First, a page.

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CONFLICT OF

LAWS
Intellectual Property
Introduction
O Cases of infringement of intellectual property
(IP) rights are being committed beyond the
territory of registration.
O The Internet and the World Wide Web (WWW)
have made IP protection a complicated process
since violation can occur in cyberspace which
can happen in different places at the same time.
O Since Cyberspace transcends national
boundaries, the laws of different states may find
application in settling disputes relating to IP
rights.
What is Intellectual Property
(IP)
O It refers to creations of the mind: inventions,
literary and artistic works, symbols, names,
images, and designs used in commerce,
O According to World IP Organization, IP
Handbook, 2004:
O “It means the legal rights which result from
intellectual activity in the industrial, scientific,
literary and artistic fields.”
Where Conflict Arises
O Generally, IP rights may be enforced across
borders, the same is true only when both
foreign law and domestic law are similar to
one another.
O The problem arises when laws protecting IP
rights vary from one country to another.
Where Conflict Arises:
Example
O If a patent is obtained in one country and
this patent is infringed in another country
where such invention is non-patentable, a
need arises to determine which law is
applicable.
O To illustrate, in the United States (US),
anything under the sun is patentable while
only those programs with a technical
character are patentable in Europe;
otherwise, the program is only copyrightable.
Where Conflict Arises:
Example
O This distinction is important since
infringement suit may only prosper in the
country of registration.
O Thus, under our existing laws and
jurisprudence, IP owner’s rights is only
limited to what is provided under the
domestic law.
Intellectual Property Code
(IPC) and International
Conventions (ICs)
O Despite efforts at standardizing intellectual
property laws through treaties and ICs,
conflicts still occur because states have
differing rules with respect to IP rights.
O Paris Convention, Berne Convention, TRIPS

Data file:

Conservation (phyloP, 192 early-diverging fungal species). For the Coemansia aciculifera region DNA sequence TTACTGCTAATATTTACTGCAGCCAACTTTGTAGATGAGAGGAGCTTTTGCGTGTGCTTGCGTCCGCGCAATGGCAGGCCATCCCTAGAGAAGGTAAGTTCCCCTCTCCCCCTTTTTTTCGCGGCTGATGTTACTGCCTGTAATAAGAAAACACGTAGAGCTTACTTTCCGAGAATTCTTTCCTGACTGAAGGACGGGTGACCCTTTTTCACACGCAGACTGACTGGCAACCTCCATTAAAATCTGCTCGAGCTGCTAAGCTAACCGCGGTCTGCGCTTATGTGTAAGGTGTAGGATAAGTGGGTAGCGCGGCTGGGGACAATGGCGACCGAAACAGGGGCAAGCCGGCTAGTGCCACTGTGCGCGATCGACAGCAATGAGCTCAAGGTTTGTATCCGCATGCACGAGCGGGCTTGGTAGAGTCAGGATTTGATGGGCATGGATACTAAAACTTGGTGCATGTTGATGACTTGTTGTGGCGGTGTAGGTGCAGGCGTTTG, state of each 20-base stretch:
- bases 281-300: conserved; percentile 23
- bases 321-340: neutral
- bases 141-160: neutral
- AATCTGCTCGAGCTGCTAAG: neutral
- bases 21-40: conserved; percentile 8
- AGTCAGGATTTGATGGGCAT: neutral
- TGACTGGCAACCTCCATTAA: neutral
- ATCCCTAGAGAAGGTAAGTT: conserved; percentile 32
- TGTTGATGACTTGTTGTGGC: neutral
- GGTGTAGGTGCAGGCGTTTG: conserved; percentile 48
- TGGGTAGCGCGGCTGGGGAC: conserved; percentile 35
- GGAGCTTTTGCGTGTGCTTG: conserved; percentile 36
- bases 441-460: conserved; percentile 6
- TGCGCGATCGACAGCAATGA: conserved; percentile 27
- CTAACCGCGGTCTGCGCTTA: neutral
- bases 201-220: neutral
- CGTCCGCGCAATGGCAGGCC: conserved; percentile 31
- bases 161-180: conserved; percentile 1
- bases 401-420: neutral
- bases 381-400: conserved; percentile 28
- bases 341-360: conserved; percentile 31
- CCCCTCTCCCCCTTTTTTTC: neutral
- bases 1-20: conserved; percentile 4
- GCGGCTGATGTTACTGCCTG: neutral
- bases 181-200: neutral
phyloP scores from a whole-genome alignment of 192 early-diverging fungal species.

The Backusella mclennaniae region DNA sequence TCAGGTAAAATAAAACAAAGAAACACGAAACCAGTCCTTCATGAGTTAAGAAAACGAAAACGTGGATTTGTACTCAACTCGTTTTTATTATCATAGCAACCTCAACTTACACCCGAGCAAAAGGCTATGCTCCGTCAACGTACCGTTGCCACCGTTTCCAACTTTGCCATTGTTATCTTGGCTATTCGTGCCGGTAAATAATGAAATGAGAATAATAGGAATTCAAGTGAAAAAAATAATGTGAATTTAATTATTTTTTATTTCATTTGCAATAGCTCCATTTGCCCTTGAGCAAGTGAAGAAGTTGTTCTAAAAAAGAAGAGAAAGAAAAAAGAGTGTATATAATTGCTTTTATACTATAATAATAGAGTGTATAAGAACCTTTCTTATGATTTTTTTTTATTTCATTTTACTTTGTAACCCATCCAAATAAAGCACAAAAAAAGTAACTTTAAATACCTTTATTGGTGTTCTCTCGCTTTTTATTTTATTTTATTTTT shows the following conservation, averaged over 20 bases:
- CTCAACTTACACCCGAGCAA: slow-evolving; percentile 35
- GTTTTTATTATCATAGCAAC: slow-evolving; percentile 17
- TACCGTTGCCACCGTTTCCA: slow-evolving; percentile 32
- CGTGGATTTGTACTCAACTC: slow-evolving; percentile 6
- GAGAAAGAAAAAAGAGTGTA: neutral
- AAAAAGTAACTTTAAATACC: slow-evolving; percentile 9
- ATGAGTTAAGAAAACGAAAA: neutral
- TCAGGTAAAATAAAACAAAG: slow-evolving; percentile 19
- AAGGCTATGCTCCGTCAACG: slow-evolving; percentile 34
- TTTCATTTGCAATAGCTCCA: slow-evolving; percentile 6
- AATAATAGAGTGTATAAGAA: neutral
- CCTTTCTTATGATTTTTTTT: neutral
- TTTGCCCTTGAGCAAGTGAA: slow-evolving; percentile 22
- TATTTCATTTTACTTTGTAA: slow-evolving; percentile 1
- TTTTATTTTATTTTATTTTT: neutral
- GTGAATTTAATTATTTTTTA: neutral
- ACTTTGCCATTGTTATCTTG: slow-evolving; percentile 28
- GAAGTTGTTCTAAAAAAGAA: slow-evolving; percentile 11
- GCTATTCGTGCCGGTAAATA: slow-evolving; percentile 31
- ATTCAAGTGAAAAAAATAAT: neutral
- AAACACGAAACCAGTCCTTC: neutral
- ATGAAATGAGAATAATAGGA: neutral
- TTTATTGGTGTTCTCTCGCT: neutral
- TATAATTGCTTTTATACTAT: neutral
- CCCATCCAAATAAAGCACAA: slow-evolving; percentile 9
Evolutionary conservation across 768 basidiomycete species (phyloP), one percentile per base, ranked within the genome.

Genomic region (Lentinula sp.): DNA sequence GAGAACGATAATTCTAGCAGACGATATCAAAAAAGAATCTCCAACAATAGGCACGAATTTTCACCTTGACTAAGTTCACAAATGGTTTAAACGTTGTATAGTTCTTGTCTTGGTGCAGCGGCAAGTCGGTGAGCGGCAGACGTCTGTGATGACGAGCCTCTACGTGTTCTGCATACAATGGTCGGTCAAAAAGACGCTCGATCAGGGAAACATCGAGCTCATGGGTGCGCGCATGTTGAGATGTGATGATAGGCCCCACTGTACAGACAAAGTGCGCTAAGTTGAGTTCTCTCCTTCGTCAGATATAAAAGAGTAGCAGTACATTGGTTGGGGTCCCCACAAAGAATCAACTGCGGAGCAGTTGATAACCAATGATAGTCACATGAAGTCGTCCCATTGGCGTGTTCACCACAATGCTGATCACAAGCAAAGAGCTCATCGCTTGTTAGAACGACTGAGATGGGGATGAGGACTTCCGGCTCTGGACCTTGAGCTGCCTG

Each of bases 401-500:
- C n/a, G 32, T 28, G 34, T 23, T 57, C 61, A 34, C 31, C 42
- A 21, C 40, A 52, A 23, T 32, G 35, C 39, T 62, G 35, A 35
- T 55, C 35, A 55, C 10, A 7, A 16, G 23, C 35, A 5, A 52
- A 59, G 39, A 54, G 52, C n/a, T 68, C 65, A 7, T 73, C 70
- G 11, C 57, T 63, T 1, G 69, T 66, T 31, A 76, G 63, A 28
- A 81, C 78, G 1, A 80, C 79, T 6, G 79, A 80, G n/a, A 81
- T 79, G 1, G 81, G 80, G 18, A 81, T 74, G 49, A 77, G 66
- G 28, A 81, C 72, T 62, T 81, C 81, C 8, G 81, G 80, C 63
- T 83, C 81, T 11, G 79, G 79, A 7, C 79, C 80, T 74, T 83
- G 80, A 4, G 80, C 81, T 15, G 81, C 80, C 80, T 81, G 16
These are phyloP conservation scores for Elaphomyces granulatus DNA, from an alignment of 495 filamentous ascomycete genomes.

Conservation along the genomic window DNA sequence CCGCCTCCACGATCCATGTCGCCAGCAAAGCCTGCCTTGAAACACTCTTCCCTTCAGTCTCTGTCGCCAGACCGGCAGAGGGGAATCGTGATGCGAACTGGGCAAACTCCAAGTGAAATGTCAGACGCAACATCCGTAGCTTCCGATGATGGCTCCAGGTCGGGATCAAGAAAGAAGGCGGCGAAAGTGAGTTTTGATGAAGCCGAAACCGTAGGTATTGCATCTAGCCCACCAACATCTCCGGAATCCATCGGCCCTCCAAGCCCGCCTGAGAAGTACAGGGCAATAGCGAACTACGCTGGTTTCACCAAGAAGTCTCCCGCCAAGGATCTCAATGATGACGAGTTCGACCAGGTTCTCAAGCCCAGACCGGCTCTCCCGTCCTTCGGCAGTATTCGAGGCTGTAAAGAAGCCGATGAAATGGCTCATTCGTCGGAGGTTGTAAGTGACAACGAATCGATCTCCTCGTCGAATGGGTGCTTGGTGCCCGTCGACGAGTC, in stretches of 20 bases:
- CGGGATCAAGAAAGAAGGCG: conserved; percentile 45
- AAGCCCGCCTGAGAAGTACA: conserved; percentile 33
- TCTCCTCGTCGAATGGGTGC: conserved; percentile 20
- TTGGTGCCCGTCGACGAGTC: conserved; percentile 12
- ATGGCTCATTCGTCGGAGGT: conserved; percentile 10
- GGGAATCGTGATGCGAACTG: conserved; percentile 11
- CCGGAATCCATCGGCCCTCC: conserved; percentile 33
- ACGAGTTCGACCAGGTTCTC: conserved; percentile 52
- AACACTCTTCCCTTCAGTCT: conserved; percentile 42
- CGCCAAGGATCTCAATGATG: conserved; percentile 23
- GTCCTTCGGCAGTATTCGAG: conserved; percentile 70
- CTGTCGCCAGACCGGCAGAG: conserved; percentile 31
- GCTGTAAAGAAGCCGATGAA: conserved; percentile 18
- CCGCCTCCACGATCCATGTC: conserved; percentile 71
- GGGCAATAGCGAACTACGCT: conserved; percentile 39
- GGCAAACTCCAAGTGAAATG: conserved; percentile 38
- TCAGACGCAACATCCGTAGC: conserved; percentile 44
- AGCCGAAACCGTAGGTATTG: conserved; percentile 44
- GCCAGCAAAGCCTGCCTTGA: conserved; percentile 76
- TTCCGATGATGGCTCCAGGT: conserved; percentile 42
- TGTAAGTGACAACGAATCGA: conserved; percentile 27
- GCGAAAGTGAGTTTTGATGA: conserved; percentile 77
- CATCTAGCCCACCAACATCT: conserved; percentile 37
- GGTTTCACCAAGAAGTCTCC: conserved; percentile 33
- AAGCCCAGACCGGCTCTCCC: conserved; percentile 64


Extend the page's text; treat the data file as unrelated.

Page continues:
(Trade-Related Aspects of Intellectual
Property Rights)
O The Intellectual Property Code (R.A. 8293,
as amended up to R.A. No. 10372)
“National Treatment”
Principle
O The grant of reciprocal rights to citizens of
states who are signatories to international
conventions.
O However, this principle does not resolve
conflict of law issues for it does not answer
the question of what law to apply or what
approach to utilize to harmonize conflicting
laws.
Bridgeman Art Library, Ltd.
v. Corel Corp.
36 F. Supp. 2d 191
1999
Bridgeman Art Library, Ltd. v.
Corel Corp.
O U.S. Supreme Court held that choice of law
issues does not arise under the Berne and
Universal Copyright Conventions.
O Each adopts a rule of national treatment, for
example: “the extent of protection, as well
as the means of redress afforded to the
author to protect his rights, shall be
governed exclusively by the laws of country
where protection is claimed.”
Bridgeman Art Library, Ltd. v.
Corel Corp.
O Hence, a British copyright who sues for
infringement in a US court is entitled to the
same remedies as holders of US copyrights.
O Thus, the National Treatment principle bars
the extraterritorial application of foreign
copyright laws for it mandates the
application of local laws for the equal
treatment of the rights of foreigners.
Approaches to IP Conflict of
Laws
O Territorial Approach
O Most Significant Relationship
O Lex Loci Delicti
O Public Policy Exception
Territorial Approach
O Laws, generally, have no extraterritorial
application.
O IP rights are territorial in nature.
O IP rights do not extend beyond the territory
of the sovereign which has granted the
rights in the first place
Subafilms, Ltd. v. MGM-
Pathe Communications Co.,
24 F. 3d 108
1994
Subafilms, Ltd. v. MGM-Pathe